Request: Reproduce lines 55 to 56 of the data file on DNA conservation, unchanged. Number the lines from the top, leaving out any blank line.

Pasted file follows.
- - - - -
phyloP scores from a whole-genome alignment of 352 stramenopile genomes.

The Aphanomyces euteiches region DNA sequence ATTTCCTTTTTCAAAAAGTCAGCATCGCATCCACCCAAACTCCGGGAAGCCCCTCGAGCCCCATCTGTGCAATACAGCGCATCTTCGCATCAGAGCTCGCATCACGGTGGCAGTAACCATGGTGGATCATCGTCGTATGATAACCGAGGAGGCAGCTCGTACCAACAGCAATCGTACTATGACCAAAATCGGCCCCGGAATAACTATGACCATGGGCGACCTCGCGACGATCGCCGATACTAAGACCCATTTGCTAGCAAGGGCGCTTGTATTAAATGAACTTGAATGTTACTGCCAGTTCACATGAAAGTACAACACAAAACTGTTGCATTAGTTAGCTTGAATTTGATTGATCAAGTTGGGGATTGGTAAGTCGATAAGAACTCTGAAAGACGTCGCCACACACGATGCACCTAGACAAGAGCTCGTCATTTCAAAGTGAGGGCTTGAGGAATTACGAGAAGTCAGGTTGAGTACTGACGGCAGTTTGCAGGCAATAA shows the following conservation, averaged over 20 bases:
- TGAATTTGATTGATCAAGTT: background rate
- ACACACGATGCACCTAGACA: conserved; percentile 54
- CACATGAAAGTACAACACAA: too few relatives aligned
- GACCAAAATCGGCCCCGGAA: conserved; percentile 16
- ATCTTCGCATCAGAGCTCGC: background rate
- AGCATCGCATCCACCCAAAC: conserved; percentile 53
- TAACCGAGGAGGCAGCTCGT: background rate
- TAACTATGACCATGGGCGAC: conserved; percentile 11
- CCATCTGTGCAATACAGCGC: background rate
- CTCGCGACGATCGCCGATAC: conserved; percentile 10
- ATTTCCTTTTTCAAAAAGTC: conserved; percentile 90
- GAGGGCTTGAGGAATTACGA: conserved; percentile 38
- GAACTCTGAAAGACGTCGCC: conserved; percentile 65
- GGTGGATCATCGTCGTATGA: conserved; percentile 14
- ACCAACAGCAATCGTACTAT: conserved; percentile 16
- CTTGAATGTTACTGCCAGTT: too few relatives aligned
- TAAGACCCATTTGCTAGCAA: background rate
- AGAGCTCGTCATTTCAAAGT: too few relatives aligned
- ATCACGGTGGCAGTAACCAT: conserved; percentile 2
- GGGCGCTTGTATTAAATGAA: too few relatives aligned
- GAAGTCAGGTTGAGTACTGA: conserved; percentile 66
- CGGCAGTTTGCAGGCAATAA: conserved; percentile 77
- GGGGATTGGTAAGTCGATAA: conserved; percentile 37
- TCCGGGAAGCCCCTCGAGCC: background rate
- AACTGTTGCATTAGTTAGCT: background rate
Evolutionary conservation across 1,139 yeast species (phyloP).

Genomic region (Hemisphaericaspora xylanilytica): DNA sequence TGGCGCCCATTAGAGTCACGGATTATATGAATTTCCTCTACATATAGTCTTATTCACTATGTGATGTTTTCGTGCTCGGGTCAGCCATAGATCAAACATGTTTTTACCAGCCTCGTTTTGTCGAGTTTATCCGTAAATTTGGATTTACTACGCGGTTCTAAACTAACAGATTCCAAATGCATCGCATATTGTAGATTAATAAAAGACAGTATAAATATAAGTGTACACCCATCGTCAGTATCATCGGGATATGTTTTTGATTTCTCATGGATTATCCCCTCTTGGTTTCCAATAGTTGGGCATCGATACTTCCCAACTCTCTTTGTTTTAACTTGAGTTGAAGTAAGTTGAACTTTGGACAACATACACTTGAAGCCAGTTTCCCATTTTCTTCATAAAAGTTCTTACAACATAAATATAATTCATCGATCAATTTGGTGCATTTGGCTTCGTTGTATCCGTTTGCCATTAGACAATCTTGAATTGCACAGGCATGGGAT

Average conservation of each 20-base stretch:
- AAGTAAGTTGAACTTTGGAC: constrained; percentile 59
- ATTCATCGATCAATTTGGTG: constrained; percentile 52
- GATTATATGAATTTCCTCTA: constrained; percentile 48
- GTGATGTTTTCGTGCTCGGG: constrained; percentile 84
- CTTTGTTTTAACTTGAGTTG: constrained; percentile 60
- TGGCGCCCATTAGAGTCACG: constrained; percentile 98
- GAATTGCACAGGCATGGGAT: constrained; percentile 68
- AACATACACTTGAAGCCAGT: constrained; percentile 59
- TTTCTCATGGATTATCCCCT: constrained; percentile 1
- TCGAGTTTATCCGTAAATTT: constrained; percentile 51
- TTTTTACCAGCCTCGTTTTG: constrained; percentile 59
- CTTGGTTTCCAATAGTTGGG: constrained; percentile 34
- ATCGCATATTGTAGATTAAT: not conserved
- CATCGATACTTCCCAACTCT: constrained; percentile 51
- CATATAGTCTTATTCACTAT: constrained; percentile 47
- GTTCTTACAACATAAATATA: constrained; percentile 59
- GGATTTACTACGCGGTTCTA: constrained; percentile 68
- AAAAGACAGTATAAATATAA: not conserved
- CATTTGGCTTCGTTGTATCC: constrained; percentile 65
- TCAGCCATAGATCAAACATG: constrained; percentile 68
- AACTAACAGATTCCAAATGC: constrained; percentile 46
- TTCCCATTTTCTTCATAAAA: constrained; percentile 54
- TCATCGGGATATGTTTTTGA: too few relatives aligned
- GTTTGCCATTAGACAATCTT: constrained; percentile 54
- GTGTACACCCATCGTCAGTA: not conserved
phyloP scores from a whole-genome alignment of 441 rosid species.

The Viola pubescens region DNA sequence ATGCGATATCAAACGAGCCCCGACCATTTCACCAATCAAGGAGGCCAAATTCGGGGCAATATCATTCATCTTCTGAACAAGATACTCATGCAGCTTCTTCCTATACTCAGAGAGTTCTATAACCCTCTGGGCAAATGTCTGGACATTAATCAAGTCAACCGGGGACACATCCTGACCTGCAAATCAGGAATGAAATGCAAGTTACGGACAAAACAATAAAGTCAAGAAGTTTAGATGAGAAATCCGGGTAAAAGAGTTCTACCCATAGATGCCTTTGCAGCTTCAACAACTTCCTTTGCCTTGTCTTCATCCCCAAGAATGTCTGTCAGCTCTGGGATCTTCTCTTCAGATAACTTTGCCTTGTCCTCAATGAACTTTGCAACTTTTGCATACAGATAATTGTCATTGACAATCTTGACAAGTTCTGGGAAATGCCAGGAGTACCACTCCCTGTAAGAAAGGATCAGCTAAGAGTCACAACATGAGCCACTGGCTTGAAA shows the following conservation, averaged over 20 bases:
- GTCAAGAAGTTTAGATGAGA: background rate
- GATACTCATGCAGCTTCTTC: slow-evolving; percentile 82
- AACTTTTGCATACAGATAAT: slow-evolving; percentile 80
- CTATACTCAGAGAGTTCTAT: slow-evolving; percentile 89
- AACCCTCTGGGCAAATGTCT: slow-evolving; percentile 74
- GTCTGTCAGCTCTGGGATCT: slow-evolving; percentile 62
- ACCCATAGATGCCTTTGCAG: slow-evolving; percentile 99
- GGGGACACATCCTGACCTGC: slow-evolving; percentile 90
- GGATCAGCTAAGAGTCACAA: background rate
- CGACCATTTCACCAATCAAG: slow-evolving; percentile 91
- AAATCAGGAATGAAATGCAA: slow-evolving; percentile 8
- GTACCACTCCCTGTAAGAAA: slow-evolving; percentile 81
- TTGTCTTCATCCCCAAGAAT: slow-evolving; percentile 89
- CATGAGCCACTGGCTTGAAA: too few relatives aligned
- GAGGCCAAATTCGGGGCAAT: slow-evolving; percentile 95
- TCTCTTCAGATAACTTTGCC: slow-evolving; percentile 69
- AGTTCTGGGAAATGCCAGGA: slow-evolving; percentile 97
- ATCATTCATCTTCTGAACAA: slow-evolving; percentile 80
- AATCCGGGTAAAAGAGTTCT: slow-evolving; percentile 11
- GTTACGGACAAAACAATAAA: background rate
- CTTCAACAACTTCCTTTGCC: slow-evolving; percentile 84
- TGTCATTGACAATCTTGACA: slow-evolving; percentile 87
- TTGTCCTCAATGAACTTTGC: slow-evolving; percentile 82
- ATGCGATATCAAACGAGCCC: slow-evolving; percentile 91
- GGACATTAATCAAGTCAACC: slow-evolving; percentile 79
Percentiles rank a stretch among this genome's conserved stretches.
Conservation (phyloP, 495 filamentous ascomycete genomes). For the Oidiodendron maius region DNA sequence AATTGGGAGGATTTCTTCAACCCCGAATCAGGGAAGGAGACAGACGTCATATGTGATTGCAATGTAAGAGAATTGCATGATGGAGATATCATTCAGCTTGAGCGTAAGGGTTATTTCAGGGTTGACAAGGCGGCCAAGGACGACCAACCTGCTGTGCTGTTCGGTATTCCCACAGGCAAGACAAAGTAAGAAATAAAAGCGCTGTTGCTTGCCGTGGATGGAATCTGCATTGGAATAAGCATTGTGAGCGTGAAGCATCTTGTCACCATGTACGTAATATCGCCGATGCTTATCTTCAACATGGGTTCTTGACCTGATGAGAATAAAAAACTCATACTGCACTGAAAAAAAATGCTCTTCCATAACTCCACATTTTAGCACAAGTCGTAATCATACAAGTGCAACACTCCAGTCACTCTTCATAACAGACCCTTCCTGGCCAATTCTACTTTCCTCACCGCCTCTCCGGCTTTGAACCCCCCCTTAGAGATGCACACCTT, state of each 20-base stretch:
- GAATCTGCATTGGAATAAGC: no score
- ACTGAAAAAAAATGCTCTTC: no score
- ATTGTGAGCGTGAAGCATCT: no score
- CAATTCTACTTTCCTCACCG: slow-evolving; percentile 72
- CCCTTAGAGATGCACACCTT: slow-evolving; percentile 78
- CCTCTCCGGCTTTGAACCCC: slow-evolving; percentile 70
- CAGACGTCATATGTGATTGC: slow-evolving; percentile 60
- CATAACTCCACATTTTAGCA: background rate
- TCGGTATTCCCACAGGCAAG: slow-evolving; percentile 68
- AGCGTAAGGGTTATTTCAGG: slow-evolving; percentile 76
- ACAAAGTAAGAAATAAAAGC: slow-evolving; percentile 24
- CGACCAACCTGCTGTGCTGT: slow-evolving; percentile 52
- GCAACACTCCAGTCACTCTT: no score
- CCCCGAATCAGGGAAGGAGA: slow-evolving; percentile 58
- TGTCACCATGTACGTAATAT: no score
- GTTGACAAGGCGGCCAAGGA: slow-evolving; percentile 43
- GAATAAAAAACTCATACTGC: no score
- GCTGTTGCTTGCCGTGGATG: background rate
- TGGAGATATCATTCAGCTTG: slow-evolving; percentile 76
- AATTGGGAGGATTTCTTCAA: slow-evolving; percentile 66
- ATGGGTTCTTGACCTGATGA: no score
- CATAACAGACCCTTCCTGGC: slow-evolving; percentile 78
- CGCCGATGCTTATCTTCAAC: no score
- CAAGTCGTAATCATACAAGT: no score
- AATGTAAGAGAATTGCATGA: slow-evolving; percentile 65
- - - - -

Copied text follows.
- GTGTACACCCATCGTCAGTA: not conserved
phyloP scores from a whole-genome alignment of 441 rosid species.